August 4, 2016—On Saturday, July 30, New York Chiropractic College held commencement exercises in the Standard Process Health and Fitness Center for all seven of its graduate programs: 27 from the Doctor of Chiropractic (DC), 26 from the Master of Science in Acupuncture and the Master of Science in Acupuncture and Oriental Medicine (MSA and MSAOM), 71 from the Master of Science in Applied Clinical Nutrition (MSACN), 36 from the Master of Science in Human Anatomy & Physiology Instruction (MSHAPI), one from the Master of Science in Diagnostic Imaging (MSDI), and one from Master of Science in Clinical Anatomy (MSCA).
Conferral of degrees and hooding of candidates was performed by Frank J. Nicchi, DC, (’78) MS, president of NYCC and Michael A. Mestan, DC, EdD, executive vice president and provost.
Associate Professor Hunter Mollin, DC, (’80) served as grand marshal. Following a welcome by Mestan, Dr. Nicchi introduced the NYCC trustees, officers, and dignitaries present. Thomas DeVita, DC, (’75) chairman of the NYCC Board of Trustees, greeted the graduates on behalf of the Board, and Nicchi proceeded with recognition of awards and academic excellence. Khomal Khattak, executive president of the Student Government Association, delivered the student address.
Jason Wright, MS, LAc, past dean and adjunct associate professor of the Finger Lakes School of Acupuncture & Oriental Medicine of NYCC, delivered the faculty address, encouraging the new graduates to stay in touch with each other, the faculty, and the institution.
Daniel Seitz, JD, EdD, founding dean of NYCC’s AOM programs, delivered the commencement address.Seitz shared five important insights instrumental in the evolution of medicine in recent decades. While the insights themselves are not new, “the fact that they are becoming more widely understood in the conventional medical world and accepted by the public is new,” and these graduates will likely contribute to this ongoing evolution. First, “the universe of medicine is much bigger than modern conventional medicine alone.”
Providing optimal care often takes an integrative approach and conventional medical schools are increasingly offering introductory courses in integrative medicine, and many hospitals and clinics now have practitioners from various healthcare fields on staff.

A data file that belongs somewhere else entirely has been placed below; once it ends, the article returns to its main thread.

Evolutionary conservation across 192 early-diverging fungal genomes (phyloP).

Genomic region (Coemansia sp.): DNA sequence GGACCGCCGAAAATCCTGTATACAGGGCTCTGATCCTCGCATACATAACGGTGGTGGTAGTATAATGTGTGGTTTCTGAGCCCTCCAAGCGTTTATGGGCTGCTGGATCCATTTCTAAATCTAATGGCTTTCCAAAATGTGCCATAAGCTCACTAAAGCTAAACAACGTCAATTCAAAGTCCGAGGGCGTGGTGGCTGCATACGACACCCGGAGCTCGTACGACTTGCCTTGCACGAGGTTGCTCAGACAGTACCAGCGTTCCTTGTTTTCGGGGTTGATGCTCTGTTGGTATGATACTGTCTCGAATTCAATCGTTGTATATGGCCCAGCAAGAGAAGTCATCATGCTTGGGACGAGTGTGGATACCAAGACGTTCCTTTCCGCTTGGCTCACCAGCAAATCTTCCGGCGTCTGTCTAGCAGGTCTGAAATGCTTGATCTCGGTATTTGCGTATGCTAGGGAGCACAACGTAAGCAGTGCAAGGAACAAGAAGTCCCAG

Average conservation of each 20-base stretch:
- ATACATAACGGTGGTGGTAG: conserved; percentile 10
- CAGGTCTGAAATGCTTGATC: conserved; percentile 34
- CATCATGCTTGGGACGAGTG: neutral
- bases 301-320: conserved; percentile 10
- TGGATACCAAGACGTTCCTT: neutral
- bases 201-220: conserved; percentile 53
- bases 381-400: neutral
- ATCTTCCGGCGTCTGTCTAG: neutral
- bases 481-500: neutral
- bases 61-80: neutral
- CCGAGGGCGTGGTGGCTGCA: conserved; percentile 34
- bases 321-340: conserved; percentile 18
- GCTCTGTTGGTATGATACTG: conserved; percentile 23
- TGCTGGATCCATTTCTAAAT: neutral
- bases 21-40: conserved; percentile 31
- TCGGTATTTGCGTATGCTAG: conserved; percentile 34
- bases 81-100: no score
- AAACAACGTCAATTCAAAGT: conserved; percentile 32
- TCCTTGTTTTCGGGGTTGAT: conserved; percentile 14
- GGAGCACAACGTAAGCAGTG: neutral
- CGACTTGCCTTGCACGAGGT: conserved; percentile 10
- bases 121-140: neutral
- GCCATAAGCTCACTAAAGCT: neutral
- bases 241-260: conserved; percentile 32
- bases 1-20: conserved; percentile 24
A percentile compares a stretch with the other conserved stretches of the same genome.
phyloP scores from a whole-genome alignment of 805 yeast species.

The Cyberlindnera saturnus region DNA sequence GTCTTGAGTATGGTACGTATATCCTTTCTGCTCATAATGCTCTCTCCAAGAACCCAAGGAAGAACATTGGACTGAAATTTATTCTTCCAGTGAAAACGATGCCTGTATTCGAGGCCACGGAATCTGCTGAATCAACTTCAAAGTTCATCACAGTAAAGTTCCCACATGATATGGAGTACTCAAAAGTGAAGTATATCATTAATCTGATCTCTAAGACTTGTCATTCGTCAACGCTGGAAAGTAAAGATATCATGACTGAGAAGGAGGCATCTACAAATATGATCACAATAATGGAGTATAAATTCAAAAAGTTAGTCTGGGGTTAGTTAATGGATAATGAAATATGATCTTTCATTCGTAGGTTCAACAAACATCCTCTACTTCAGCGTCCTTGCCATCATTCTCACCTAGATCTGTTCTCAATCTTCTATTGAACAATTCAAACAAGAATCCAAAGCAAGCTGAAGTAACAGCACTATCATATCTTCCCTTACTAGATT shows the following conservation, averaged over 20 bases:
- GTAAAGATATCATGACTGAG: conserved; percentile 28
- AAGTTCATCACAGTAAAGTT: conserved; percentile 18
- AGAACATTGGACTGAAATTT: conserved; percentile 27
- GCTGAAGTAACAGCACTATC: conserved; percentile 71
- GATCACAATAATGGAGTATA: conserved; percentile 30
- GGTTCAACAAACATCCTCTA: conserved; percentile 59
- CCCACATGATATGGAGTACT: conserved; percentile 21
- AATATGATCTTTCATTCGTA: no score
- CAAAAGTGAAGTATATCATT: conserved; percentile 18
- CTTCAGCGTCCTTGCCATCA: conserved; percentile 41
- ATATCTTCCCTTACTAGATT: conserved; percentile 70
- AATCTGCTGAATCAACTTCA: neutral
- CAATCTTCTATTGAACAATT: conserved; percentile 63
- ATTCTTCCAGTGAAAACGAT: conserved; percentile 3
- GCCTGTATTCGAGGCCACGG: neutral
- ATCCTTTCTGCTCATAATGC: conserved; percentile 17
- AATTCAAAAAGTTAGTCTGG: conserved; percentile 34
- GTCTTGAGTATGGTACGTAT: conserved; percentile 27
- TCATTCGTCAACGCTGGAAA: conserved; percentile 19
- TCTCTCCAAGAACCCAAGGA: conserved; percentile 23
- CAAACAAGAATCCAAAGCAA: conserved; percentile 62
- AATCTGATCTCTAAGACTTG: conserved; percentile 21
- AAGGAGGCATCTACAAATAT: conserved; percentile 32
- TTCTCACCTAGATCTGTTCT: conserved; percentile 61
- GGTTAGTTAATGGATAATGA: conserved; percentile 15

Second, “It takes a team of diversely trained practitioners to effectively deliver truly open-minded, truly integrated, and truly effective healthcare to patients.” Practitioners must recognize that no one person has all the answers and that a different approach may best serve the patient’s need.
Third, the “sick care system” is giving way to a “health and wellness movement” recognized by practitioners, insurance companies, policy makers, corporations, and others, helping guide individuals to lifestyle changes and preventive treatments to maintain health and well-being.
Fourth, each patient needs to be considered individually to identify underlying causes of illness and determine best treatment. This can be seen in the functional medicine movement and mind-body medicine.
The fifth and final insight was, “Science and alternative medicine are not mutually exclusive.” Research can inform all types of healthcare, however, even some of the world’s most prestigious medical journals have stated there is unreliable research out there, due in part to the fact that some research is funded by entities with a financial interest in the outcomes. New research models need to be developed that take into account each patient’s individual nature and include the simultaneous application of multiple therapies.
He assured the graduates that their disciplines embody important ideas about what it means to support genuine health and healing, and that they are in an optimal position to provide the best care possible to patients. “They – you – will no doubt play an essential role in the positive evolution of healthcare.”
Seitz holds a Master of Arts for Teachers degree from the University of Chicago, Juris Doctor degree from Boston University School of Law, and doctorate in Higher Education Administration and Leadership from the University of Massachusetts. For more than 30 years, he has been involved in the field of complementary and alternative medicine education, accreditation, and regulation.
Currently, he is executive director of the Council on Naturopathic Medical Education and a member of the National Organics Standards Board, which sets the standards for organic food in the U.S. He was president of the New England School of Acupuncture for nine years, has been the chair of the Accreditation Commission for Acupuncture and Oriental Medicine, and is a former chief of the Acupuncture Unit for the Massachusetts Board of Registration in Medicine.
Source: New York Chiropractic College